Polymath of the High Renaissance
“renaissance man”, two great geniuses automatically come to mind - the first is Leonardo Da Vinci and the other, his
foremost rival during the period of the high renaissance, is Michelangelo di Lodovico Buonarroti Simoni.
A polymath of the arts, and possibly the greatest
artistic genius who ever lived. He was a renowned sculptor, painter, poet and architect, and like Leonardo, he made intensive studies of the human form by dissecting corpses, in order to bring a life-like realism to his sculptures, a realism that had not been seen since the times of the ancient Greeks. And as everyone knows, he achieved artistic immortality with his marble statue of
David, that along with Da Vinci’s Mona Lisa and the Vitruvian Man, are the best known works of art ever conceived in the mind of man.
“Genius is eternal patience” - Michelangelo
Influenced by the ancient Greeks and Romans
Lorenzo de' Medici s sculptured garden, decorated with classic Roman and Greek statues and where Michelangelo was said to have worked and carved a Faun’s head, perhaps inspired him to equal or surpass the ancient Greek’s standard of excellence.
Indeed much of Michelangelo’s style is a reflection of the glory and detail displayed in the old Greek and Roman sculptures - from their anatomical accuracy to the golden ratio harmonic, which both he and Da Vinci incorporated into their own sculptures and paintings. This was essential if they wanted their art to be a reflection of the original creation. Indeed the Romans themselves had a strong admiration and respect for Greek sculpture, which they copied with remarkable accuracy, thereby helping to preserve the ancient Greek legends of gods, heroes and mythical creatures, many of which would have been lost to antiquity otherwise. The golden ratio was also incorporated into the temples and sanctuaries of the ancient Greeks, such as the Parthenon in Athens, which has classical Greek architectural features, many of which include the Golden Mean Geometries. The documentary “Nova Secrets of the Parthenon” goes deeper into its construction.
This aesthetic appreciation and incorporation of the Golden Mean Geometries into ancient Greek art, architecture, and “Pythagorean Math - Music of the Spheres” has been studied in-depth by the Australian scientist-artist Professor Robert Pope and is directly linked to fractal geometrical logic. Both in sculpture and architecture, the ancient Greeks set the standard for others to follow!
“I saw the angel in the marble and carved until I set him free”! - Michelangelo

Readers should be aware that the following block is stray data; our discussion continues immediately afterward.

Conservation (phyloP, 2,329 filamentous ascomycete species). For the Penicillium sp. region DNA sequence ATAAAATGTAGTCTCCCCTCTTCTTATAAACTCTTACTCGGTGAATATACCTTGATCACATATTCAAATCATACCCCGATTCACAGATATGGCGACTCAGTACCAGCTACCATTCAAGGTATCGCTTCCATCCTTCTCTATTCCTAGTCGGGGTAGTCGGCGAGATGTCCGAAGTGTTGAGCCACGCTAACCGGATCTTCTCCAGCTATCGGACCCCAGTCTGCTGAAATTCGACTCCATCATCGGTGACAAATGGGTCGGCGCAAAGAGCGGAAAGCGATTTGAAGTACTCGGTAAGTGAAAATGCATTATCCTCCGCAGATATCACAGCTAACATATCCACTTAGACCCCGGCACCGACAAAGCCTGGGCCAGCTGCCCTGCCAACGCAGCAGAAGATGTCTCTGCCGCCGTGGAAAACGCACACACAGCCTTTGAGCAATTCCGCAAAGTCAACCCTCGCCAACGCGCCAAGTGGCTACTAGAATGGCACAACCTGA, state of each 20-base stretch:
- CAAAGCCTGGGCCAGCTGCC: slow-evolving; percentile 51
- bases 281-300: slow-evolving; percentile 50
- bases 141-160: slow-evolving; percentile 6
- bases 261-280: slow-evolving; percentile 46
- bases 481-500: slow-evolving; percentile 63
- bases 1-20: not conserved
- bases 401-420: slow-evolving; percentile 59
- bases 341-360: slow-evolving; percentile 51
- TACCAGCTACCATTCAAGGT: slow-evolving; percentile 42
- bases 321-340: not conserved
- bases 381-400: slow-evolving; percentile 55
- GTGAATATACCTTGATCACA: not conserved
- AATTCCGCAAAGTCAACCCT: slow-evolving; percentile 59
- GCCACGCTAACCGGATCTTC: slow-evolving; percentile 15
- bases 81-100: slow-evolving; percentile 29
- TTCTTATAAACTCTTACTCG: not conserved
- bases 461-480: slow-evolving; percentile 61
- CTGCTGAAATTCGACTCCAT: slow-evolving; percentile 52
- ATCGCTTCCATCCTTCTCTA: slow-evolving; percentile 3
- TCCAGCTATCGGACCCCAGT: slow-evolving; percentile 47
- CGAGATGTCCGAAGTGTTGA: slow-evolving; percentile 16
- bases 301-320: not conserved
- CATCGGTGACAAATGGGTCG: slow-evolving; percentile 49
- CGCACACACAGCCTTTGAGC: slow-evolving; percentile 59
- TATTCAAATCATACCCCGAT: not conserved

The anatomical gem that is Michelangelo’s “ David ” is a perfect example of classical Greek inspiration. It is a masterpiece of renaissance sculpture which was created between 1501-1504. “David” is the marble statue of a male nude being 5.17 meters tall. Michelangelo successfully completed it in just 4 years at the age of 26, even though the huge piece of marble had defeated a number of other sculptors and was left unfinished, the problem being due to the difficulty in working on such a thin piece of marble that had faults running throughout its matrix. When completed by Michelangelo, the sculpture represented “civic liberty”.
“ Only God creates. The rest of us just copy”. - Michelangelo
“Moses” is another masterpiece that came from the chisel of this Italian aesthetician and is housed in the church of San Pietro in Vincoli, Rome. “Moses” is an imposing figure almost eight feet high, sitting down. It was commissioned by Pope Julius 2 for his tomb. The sculpture portrays a robust body with muscular arms and a intensity of anger in his eyes. Moses’s right hand clutches the stone tablets containing the ten commandments of God, while his left hand, pressed to his body, muscles tense, seems to be holding back from violent action
The entire figure seems to be filled with thought and energy. When seeing the sculpture it is observed that Moses is not just sitting - his left leg is pulled back showing as if he is ready to rise, and because of the leg being pulled back, his hips also face left. Michelangelo, to create an interesting, energetic figure where the forces of life are pulsing throughout the body, pulls the torso in the opposite direction. And so his torso faces to his right.
Michelangelo’s intimate knowledge of the human body’s internal anatomy, which he gained from his study of cadavers and performing dissections, was put to a more esoteric use in his fresco painting, “The Creation of Adam”, in which he depicts shapes and figures behind the figure of God, as an anatomically accurate picture of the human brain, with God and his cherubs superimposed over the brains structural, ancient limbic system.
Michelangelo was definitely a practitioner of the polymathic outlook. His sculptures give evidence of his profound knowledge, and once his multiple skills where combined with his desire to create art that was a reflection of the Devine as he perceived it, the result would immortalise him as the greatest artist of all time.
"Good painting is the kind that looks like sculpture." - Michelangelo
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